by Ian Murray B HSc (Acu), Registered Acupuncturist and Chinese Medicine Practitioner at Kenmore Centre for Health
Osteoarthritis of the knee is a common condition which makes performing simple daily tasks painful and difficult. This pain often leads to reduced physical activity and weight gain, which then adds additional stress to the knees sustaining a vicious cycle. Good management of this common condition is key to keeping active and maintaining a healthy weight and vitality.
Osteoarthritis is where the normally smooth, shock absorbing joint surfaces inside the knee erode or wear down leaving the ends of the bones unprotected. It is a degenerative form of arthritis and for many people there is no clear cause. Although there is no cure for osteoarthritis, the condition can be managed by maximising the health of the remaining joint cartilage and maintaining joint movement. For many this can be achieved with appropriate use of pain medication, exercise, Acupuncture and nutritional supplementation.
There is much research to supportAcupuncture playing a key role by reducing swelling and inflammation, providing pain relief and improving joint function. The results of one study showed that after 8 weeks of treatment, pain and joint function were improved more with acupuncture than in either of the control groups in the study. This study is typically what we find in clinic and after this initial course of treatment I find results can usually be maintained by a follow up treatment once every four to eight weeks.
Once pain is under control, exercise is one of the best ways to continue to manage this condition. Regular exercise works when performed correctly because it increases muscle strength and support, joint range of motion, balance and stamina. Exercise also plays a major part in weight management; reducing the stress of excess weight on affected joints. Be sure to choose a low-impact activity such as walking, cycling, water exercises or Tai Chi that won’t aggravate your symptoms.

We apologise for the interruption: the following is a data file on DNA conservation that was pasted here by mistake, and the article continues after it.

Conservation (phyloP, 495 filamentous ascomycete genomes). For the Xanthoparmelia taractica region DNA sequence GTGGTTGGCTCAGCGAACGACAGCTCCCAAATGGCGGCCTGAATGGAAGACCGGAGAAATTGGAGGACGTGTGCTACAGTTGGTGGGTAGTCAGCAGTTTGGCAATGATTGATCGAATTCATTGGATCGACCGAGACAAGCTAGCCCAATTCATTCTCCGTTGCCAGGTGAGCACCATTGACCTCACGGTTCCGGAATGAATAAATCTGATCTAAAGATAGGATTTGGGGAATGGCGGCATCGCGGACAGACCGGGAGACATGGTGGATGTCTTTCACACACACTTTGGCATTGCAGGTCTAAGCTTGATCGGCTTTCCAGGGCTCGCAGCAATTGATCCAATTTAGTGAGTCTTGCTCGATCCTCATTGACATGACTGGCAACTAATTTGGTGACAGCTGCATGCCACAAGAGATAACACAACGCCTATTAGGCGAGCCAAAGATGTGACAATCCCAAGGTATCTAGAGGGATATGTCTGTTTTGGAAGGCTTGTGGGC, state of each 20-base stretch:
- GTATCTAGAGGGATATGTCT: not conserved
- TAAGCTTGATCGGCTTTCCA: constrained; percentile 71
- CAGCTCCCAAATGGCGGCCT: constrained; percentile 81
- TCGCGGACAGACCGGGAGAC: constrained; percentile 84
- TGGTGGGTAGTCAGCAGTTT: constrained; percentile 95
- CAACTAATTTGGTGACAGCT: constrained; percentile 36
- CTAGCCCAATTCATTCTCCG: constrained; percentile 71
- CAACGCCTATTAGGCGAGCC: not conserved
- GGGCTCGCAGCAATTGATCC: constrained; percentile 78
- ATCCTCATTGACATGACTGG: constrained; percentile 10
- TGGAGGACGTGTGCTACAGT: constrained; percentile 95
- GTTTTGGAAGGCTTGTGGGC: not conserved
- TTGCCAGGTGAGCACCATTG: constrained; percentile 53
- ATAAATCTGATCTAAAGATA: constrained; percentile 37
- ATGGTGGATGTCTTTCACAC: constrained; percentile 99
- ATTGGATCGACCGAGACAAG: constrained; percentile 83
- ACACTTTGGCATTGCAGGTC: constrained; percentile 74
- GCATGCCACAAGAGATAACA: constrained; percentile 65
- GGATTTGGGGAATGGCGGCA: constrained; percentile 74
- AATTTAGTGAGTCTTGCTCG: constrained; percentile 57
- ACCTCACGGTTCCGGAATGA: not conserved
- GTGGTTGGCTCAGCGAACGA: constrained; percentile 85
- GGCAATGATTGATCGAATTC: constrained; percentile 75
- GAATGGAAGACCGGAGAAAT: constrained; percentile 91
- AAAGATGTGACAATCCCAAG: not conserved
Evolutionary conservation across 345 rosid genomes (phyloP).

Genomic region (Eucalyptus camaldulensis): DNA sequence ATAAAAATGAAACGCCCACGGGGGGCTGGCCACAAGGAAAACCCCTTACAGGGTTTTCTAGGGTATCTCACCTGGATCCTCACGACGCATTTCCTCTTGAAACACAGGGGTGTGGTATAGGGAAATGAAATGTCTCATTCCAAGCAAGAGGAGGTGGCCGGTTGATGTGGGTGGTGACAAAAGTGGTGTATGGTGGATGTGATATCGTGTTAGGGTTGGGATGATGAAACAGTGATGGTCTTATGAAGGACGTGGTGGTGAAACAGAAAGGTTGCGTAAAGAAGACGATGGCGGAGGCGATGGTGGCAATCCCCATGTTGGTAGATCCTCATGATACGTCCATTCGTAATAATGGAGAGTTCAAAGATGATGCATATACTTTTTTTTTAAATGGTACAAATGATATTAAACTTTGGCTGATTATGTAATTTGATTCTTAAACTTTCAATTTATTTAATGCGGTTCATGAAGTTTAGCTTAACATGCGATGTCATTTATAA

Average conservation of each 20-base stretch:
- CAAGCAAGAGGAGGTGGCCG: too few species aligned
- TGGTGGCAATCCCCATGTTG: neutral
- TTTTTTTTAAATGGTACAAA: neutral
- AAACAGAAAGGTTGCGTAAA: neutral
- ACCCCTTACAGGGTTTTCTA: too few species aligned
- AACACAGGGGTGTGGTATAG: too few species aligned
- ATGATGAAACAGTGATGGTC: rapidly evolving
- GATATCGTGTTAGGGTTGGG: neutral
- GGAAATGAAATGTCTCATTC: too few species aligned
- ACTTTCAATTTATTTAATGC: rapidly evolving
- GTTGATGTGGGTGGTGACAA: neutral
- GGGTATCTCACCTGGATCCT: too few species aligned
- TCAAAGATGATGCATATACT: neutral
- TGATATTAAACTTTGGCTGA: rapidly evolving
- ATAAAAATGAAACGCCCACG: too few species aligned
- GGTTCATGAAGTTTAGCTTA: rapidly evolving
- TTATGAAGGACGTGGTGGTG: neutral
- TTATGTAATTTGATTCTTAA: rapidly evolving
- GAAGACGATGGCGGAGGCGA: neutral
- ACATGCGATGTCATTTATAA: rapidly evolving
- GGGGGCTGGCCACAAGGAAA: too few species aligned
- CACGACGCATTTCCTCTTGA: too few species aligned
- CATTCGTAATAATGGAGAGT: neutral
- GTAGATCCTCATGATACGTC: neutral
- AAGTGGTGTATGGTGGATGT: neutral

Useful supplements include high doses of omega-3 fish oils and glucosamine sulphate and chondroiton. Omega-3 fish oil can reduce inflammation and there is some evidence that both glucosamine sulphate and chondroitin can slow the progress of cartilage breakdown in the knee and that chondroitin may repair damaged cartilage. Professional advice should be sought before taking high doses of fish oils due to its blood thinning effect. Following these recommendations can lead to reduced pain and inflammation, increased joint function and a return to a more active, healthier and fulfilling life. If symptoms persist then your GP may have some other options for you to consider.